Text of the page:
When researching medieval textiles, one often comes across ecclesiastical items. These were, after all, more likely to survive. I hope the images are useful.
Dr Alexandra Malkin, textile archaeologist and professional embroiderer, shows the detailed progress of couching the gold halo of her Cuthbert Maniple.
Doublet and hose belonging to the Saxon Electoral Regalia.
c.1584-90, outer fabric Italian, tailoring Dresden, Electoral tailor’s workshop. Warp-faced satin, warp crimson silk, weft light salmon silk, pinking pattern with cut warp threads, the weft threads being left intact. Trim: crimson silk velvet (faded).
Dresden Residenzschloss Museum
When I taught myself brocaded tablet weaving, I was looking for videos that would show the basic steps, and visualise some of the process that seemed difficult to follow when reading them written down. I couldn’t find any, so I produced my own. I hope these how-to videos are useful.
I have read many tablet weaving publications, and my favourite one for history of brocaded tablet weaving, historical patterns, and especially technique is Spies, N. (2000) Ecclesiastical Pomp & Aristocratic Circumstance: A Thousand Years of Brocaded Tabletwoven Bands, Jarrettsville: Arelate Studio. Available for purchase as PDF on Etsy and Nancy’s website.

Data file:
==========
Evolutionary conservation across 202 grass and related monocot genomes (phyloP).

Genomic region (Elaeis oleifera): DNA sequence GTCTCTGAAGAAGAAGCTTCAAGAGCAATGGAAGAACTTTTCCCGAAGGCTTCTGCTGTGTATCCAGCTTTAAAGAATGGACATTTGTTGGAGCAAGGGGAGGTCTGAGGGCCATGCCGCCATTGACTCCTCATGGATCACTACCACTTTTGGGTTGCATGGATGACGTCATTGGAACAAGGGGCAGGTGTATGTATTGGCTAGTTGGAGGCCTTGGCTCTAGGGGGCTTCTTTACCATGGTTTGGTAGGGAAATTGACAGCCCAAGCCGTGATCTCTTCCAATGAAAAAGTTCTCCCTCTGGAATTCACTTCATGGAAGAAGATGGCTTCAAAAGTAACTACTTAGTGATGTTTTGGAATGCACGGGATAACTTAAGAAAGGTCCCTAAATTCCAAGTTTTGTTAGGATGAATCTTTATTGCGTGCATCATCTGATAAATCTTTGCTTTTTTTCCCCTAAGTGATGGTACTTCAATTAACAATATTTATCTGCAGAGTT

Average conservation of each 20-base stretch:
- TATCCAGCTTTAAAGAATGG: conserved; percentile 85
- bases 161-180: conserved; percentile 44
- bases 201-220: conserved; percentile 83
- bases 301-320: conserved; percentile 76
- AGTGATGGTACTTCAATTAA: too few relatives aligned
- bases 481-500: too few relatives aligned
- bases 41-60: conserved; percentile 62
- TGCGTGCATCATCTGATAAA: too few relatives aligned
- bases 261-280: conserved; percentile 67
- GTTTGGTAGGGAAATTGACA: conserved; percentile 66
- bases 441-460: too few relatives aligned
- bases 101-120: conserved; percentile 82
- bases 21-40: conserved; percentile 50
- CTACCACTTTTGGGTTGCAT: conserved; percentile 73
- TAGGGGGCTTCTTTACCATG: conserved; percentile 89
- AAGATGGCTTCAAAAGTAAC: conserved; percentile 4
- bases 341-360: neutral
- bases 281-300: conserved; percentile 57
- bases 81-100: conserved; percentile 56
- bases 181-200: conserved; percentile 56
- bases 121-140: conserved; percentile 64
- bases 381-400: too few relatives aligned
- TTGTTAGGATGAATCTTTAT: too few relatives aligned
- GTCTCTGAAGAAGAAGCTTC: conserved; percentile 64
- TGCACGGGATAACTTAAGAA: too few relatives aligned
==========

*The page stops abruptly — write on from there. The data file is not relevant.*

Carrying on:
I created a short video that focuses on the key steps involved in brocaded tablet weaving: silk thread shuttle, followed by picking of the pattern, then gold thread shuttle through temporary weft. I find brocaded tablet weaving much easier than the normal one, as there is no complicated turning of individual or groups of tablets involved.
I also created a video that shows the steps taken for neat edges, which avoid gold loops showing.
I took part in a Project Management workshop. I hadn’t been sure what to expect, as I’d never got to grips with the MS Project software, and was pleasantly surprised at how our trainer used the sticky-note activity (and many more hands-on ones), which fit my way of thinking.
One of the trickiest parts of my research has been to figure out how to proceed with the artefact creation. What would I need to do first? What was essential to complete before moving onto the next step? How long would it all take? And so on. Of course, at this stage all of the duration for each task are estimates. One would think that after a lifetime of sewing and embroidering I would have looked at the hours it took me, but unfortunately I had not.
Creating a network diagram with coloured sticky notes on cheap IKEA kids’ drawing paper taped together, then using pens to work out the connections, has been an excellent exercise in focusing on the tasks required for creating the first Object and its components. The red line indicated the critical path. Unsurprisingly that’s the embroidery.
1586 coat of Duke Duke Wilhelm V, silk velvet, heavily embroidered with a variety of gold and silver threads. Found in the Lauenburger crypt and displayed in the Bavarian National Museum in Munich. Tradition has it that Duke Wilhelm wore this coat at his wedding with Duchess Renata of Lorraine.
Please note that photos have been adjusted via increased highlight and brightness. Full set on Flickr: